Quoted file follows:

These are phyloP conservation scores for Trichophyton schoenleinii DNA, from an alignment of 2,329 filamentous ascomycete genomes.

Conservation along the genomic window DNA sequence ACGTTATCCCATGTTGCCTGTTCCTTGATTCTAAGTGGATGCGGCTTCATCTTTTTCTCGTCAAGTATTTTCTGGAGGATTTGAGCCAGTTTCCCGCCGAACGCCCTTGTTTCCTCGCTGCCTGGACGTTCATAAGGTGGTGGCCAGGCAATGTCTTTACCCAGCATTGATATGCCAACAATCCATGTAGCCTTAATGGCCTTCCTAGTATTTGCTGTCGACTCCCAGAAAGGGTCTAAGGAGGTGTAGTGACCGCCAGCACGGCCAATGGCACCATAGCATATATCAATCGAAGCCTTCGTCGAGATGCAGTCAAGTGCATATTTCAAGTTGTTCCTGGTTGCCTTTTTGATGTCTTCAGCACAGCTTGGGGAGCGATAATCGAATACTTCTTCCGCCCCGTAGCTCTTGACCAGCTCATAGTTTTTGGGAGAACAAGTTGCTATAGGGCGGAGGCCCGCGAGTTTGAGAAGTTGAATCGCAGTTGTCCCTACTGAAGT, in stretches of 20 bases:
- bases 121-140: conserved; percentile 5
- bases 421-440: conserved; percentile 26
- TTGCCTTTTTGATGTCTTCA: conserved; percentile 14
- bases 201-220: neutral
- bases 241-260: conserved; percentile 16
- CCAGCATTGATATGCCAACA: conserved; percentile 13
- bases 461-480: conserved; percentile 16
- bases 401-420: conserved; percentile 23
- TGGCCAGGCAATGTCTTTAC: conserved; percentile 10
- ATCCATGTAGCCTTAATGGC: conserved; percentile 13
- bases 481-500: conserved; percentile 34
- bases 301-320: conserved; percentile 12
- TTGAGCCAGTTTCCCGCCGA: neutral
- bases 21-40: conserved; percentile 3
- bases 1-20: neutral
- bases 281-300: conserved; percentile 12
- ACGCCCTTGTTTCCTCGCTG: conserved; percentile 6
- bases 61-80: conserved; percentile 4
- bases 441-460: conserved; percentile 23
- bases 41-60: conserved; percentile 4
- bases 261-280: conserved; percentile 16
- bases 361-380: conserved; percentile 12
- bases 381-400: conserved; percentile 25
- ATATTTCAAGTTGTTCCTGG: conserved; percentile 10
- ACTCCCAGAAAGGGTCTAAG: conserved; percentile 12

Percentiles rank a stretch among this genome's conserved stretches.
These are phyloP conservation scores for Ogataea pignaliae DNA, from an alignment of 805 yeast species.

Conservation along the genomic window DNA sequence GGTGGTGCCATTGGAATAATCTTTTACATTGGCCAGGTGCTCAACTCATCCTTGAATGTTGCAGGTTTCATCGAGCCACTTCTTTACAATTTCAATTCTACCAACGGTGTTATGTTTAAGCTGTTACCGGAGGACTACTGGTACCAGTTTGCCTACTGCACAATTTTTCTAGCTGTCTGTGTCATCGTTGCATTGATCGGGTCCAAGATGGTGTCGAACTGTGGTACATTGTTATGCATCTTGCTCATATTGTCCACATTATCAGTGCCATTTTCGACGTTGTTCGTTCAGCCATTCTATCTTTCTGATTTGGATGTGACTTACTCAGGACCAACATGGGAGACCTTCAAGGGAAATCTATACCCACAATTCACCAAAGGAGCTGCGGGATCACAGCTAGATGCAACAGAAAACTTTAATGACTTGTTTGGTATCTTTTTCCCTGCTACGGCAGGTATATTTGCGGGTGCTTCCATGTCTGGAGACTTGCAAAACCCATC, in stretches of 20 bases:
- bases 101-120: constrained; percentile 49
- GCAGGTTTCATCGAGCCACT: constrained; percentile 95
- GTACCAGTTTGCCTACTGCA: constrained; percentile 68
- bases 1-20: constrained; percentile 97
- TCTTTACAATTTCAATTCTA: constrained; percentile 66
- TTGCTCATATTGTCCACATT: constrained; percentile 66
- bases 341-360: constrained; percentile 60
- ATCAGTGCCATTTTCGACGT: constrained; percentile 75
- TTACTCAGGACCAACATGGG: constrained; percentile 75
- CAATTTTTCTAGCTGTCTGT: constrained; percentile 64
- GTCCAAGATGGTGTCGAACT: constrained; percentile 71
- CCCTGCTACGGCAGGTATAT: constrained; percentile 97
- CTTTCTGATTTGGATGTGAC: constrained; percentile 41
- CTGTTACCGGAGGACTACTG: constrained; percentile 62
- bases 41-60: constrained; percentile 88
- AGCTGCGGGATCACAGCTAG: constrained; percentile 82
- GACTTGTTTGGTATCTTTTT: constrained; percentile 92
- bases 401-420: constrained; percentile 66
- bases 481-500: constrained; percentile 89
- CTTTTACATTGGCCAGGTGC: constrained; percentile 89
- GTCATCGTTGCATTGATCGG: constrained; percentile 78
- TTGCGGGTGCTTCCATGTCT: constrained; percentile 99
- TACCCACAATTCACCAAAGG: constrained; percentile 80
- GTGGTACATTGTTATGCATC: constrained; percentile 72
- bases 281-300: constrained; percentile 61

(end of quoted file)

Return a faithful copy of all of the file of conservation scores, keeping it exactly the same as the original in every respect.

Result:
These are phyloP conservation scores for Trichophyton schoenleinii DNA, from an alignment of 2,329 filamentous ascomycete genomes.

Conservation along the genomic window DNA sequence ACGTTATCCCATGTTGCCTGTTCCTTGATTCTAAGTGGATGCGGCTTCATCTTTTTCTCGTCAAGTATTTTCTGGAGGATTTGAGCCAGTTTCCCGCCGAACGCCCTTGTTTCCTCGCTGCCTGGACGTTCATAAGGTGGTGGCCAGGCAATGTCTTTACCCAGCATTGATATGCCAACAATCCATGTAGCCTTAATGGCCTTCCTAGTATTTGCTGTCGACTCCCAGAAAGGGTCTAAGGAGGTGTAGTGACCGCCAGCACGGCCAATGGCACCATAGCATATATCAATCGAAGCCTTCGTCGAGATGCAGTCAAGTGCATATTTCAAGTTGTTCCTGGTTGCCTTTTTGATGTCTTCAGCACAGCTTGGGGAGCGATAATCGAATACTTCTTCCGCCCCGTAGCTCTTGACCAGCTCATAGTTTTTGGGAGAACAAGTTGCTATAGGGCGGAGGCCCGCGAGTTTGAGAAGTTGAATCGCAGTTGTCCCTACTGAAGT, in stretches of 20 bases:
- bases 121-140: conserved; percentile 5
- bases 421-440: conserved; percentile 26
- TTGCCTTTTTGATGTCTTCA: conserved; percentile 14
- bases 201-220: neutral
- bases 241-260: conserved; percentile 16
- CCAGCATTGATATGCCAACA: conserved; percentile 13
- bases 461-480: conserved; percentile 16
- bases 401-420: conserved; percentile 23
- TGGCCAGGCAATGTCTTTAC: conserved; percentile 10
- ATCCATGTAGCCTTAATGGC: conserved; percentile 13
- bases 481-500: conserved; percentile 34
- bases 301-320: conserved; percentile 12
- TTGAGCCAGTTTCCCGCCGA: neutral
- bases 21-40: conserved; percentile 3
- bases 1-20: neutral
- bases 281-300: conserved; percentile 12
- ACGCCCTTGTTTCCTCGCTG: conserved; percentile 6
- bases 61-80: conserved; percentile 4
- bases 441-460: conserved; percentile 23
- bases 41-60: conserved; percentile 4
- bases 261-280: conserved; percentile 16
- bases 361-380: conserved; percentile 12
- bases 381-400: conserved; percentile 25
- ATATTTCAAGTTGTTCCTGG: conserved; percentile 10
- ACTCCCAGAAAGGGTCTAAG: conserved; percentile 12

Percentiles rank a stretch among this genome's conserved stretches.
These are phyloP conservation scores for Ogataea pignaliae DNA, from an alignment of 805 yeast species.

Conservation along the genomic window DNA sequence GGTGGTGCCATTGGAATAATCTTTTACATTGGCCAGGTGCTCAACTCATCCTTGAATGTTGCAGGTTTCATCGAGCCACTTCTTTACAATTTCAATTCTACCAACGGTGTTATGTTTAAGCTGTTACCGGAGGACTACTGGTACCAGTTTGCCTACTGCACAATTTTTCTAGCTGTCTGTGTCATCGTTGCATTGATCGGGTCCAAGATGGTGTCGAACTGTGGTACATTGTTATGCATCTTGCTCATATTGTCCACATTATCAGTGCCATTTTCGACGTTGTTCGTTCAGCCATTCTATCTTTCTGATTTGGATGTGACTTACTCAGGACCAACATGGGAGACCTTCAAGGGAAATCTATACCCACAATTCACCAAAGGAGCTGCGGGATCACAGCTAGATGCAACAGAAAACTTTAATGACTTGTTTGGTATCTTTTTCCCTGCTACGGCAGGTATATTTGCGGGTGCTTCCATGTCTGGAGACTTGCAAAACCCATC, in stretches of 20 bases:
- bases 101-120: constrained; percentile 49
- GCAGGTTTCATCGAGCCACT: constrained; percentile 95
- GTACCAGTTTGCCTACTGCA: constrained; percentile 68
- bases 1-20: constrained; percentile 97
- TCTTTACAATTTCAATTCTA: constrained; percentile 66
- TTGCTCATATTGTCCACATT: constrained; percentile 66
- bases 341-360: constrained; percentile 60
- ATCAGTGCCATTTTCGACGT: constrained; percentile 75
- TTACTCAGGACCAACATGGG: constrained; percentile 75
- CAATTTTTCTAGCTGTCTGT: constrained; percentile 64
- GTCCAAGATGGTGTCGAACT: constrained; percentile 71
- CCCTGCTACGGCAGGTATAT: constrained; percentile 97
- CTTTCTGATTTGGATGTGAC: constrained; percentile 41
- CTGTTACCGGAGGACTACTG: constrained; percentile 62
- bases 41-60: constrained; percentile 88
- AGCTGCGGGATCACAGCTAG: constrained; percentile 82
- GACTTGTTTGGTATCTTTTT: constrained; percentile 92
- bases 401-420: constrained; percentile 66
- bases 481-500: constrained; percentile 89
- CTTTTACATTGGCCAGGTGC: constrained; percentile 89
- GTCATCGTTGCATTGATCGG: constrained; percentile 78
- TTGCGGGTGCTTCCATGTCT: constrained; percentile 99
- TACCCACAATTCACCAAAGG: constrained; percentile 80
- GTGGTACATTGTTATGCATC: constrained; percentile 72
- bases 281-300: constrained; percentile 61